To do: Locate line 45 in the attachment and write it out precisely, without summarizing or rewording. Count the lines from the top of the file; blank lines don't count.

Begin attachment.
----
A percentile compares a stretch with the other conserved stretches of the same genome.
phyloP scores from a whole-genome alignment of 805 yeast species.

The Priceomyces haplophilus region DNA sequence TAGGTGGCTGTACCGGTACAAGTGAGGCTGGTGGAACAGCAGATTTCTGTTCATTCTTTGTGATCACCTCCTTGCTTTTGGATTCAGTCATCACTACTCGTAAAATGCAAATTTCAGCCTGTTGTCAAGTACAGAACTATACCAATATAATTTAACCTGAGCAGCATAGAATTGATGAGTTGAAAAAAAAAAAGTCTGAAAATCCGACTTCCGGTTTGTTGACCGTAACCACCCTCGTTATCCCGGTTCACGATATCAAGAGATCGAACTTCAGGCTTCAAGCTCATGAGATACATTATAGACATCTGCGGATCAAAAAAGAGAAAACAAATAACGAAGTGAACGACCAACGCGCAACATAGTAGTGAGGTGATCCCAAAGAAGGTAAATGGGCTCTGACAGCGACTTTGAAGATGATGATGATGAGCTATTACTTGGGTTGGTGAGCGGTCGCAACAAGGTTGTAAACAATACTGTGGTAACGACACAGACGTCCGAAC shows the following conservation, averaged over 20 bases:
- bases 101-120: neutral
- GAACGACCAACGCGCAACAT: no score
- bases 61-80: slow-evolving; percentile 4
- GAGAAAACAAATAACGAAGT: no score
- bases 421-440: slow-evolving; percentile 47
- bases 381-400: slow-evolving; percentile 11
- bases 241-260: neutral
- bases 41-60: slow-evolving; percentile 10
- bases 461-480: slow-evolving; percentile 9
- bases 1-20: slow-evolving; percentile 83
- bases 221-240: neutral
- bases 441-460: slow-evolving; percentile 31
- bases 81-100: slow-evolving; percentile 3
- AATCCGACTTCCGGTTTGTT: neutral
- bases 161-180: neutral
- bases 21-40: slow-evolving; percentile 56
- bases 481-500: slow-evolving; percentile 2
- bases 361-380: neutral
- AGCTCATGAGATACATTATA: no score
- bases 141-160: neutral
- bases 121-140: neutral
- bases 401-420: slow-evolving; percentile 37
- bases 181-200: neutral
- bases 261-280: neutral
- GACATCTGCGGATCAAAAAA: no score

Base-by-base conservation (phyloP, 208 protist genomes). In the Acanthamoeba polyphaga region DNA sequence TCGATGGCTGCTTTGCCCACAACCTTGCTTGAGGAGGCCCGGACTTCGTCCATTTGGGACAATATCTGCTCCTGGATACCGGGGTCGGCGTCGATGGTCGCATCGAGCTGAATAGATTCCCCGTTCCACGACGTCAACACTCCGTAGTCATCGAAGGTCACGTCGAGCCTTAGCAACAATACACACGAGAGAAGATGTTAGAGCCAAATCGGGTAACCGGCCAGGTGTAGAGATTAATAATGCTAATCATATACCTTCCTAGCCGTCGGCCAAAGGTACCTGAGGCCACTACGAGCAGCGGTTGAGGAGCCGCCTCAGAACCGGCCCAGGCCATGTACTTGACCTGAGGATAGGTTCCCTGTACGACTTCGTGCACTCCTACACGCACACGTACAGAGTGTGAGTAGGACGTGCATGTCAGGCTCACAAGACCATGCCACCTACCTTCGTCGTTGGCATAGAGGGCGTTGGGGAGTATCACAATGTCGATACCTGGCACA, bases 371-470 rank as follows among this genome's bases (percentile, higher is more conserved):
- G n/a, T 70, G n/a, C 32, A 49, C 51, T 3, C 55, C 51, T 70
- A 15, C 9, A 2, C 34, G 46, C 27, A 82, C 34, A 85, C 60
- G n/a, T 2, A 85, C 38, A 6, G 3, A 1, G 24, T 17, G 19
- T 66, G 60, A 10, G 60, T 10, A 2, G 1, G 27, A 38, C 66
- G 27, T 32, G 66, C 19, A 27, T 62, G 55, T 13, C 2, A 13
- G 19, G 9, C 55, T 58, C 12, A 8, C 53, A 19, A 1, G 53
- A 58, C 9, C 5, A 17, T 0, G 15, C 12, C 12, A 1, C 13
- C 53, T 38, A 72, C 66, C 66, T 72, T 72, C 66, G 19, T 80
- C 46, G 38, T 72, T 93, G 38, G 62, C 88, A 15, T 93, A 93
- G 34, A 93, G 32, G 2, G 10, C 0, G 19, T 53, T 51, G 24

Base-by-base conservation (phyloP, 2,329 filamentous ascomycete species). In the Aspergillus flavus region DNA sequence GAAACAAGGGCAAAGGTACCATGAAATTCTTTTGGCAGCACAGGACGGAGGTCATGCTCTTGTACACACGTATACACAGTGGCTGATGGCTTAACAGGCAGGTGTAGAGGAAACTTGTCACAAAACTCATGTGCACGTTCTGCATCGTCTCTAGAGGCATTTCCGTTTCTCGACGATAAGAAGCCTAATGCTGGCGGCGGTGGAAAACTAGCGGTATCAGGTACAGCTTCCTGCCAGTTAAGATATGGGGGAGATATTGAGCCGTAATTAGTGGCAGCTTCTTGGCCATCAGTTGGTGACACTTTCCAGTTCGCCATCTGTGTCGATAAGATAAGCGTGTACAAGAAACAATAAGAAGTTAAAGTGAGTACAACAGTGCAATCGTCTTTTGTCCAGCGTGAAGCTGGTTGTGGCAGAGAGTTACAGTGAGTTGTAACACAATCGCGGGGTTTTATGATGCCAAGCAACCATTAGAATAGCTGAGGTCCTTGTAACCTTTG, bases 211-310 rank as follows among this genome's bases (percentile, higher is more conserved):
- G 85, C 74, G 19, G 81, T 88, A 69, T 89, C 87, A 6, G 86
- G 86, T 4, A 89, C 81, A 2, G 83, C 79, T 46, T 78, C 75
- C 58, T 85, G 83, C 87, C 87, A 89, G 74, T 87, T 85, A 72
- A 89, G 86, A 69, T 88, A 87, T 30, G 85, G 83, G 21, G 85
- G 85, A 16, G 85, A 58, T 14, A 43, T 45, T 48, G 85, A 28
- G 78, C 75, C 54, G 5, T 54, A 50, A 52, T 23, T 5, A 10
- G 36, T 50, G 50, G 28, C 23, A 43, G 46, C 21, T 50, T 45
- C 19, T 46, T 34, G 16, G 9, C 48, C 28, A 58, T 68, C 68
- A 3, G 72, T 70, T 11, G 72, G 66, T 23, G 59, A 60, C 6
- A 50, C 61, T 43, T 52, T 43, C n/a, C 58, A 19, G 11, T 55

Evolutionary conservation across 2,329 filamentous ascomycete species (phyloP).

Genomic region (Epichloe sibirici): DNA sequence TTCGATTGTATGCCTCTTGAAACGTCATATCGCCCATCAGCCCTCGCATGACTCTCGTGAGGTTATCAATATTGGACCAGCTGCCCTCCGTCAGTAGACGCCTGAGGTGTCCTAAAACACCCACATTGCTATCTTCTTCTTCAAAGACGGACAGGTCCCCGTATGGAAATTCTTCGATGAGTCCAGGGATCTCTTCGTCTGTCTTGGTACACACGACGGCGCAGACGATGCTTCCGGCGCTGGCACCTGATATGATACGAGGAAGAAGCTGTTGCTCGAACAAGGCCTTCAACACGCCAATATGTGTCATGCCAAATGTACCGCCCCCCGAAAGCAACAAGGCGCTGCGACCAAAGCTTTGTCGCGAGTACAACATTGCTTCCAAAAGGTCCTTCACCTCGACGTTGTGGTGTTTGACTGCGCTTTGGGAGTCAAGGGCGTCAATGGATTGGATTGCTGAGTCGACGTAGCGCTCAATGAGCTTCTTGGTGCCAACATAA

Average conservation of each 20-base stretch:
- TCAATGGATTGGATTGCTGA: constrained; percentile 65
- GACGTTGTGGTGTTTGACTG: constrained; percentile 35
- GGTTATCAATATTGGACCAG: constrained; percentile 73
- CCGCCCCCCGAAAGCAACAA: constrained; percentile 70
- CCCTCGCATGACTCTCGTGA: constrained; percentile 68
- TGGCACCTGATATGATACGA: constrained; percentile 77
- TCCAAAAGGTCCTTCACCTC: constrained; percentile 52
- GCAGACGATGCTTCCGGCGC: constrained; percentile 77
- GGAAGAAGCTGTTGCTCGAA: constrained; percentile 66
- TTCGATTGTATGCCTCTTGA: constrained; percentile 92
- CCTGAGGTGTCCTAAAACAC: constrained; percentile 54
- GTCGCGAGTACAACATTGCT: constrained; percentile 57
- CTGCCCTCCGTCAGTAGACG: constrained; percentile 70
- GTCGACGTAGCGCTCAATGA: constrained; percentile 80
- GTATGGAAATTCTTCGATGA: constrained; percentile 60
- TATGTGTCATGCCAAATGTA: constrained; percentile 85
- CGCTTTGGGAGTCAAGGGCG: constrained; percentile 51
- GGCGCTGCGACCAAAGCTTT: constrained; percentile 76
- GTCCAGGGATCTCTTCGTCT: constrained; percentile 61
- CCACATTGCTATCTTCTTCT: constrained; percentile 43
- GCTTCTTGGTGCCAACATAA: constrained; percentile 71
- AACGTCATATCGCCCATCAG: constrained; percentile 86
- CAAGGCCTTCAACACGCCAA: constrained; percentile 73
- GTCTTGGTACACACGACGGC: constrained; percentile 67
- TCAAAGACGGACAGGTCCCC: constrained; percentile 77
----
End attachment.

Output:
- G 85, A 16, G 85, A 58, T 14, A 43, T 45, T 48, G 85, A 28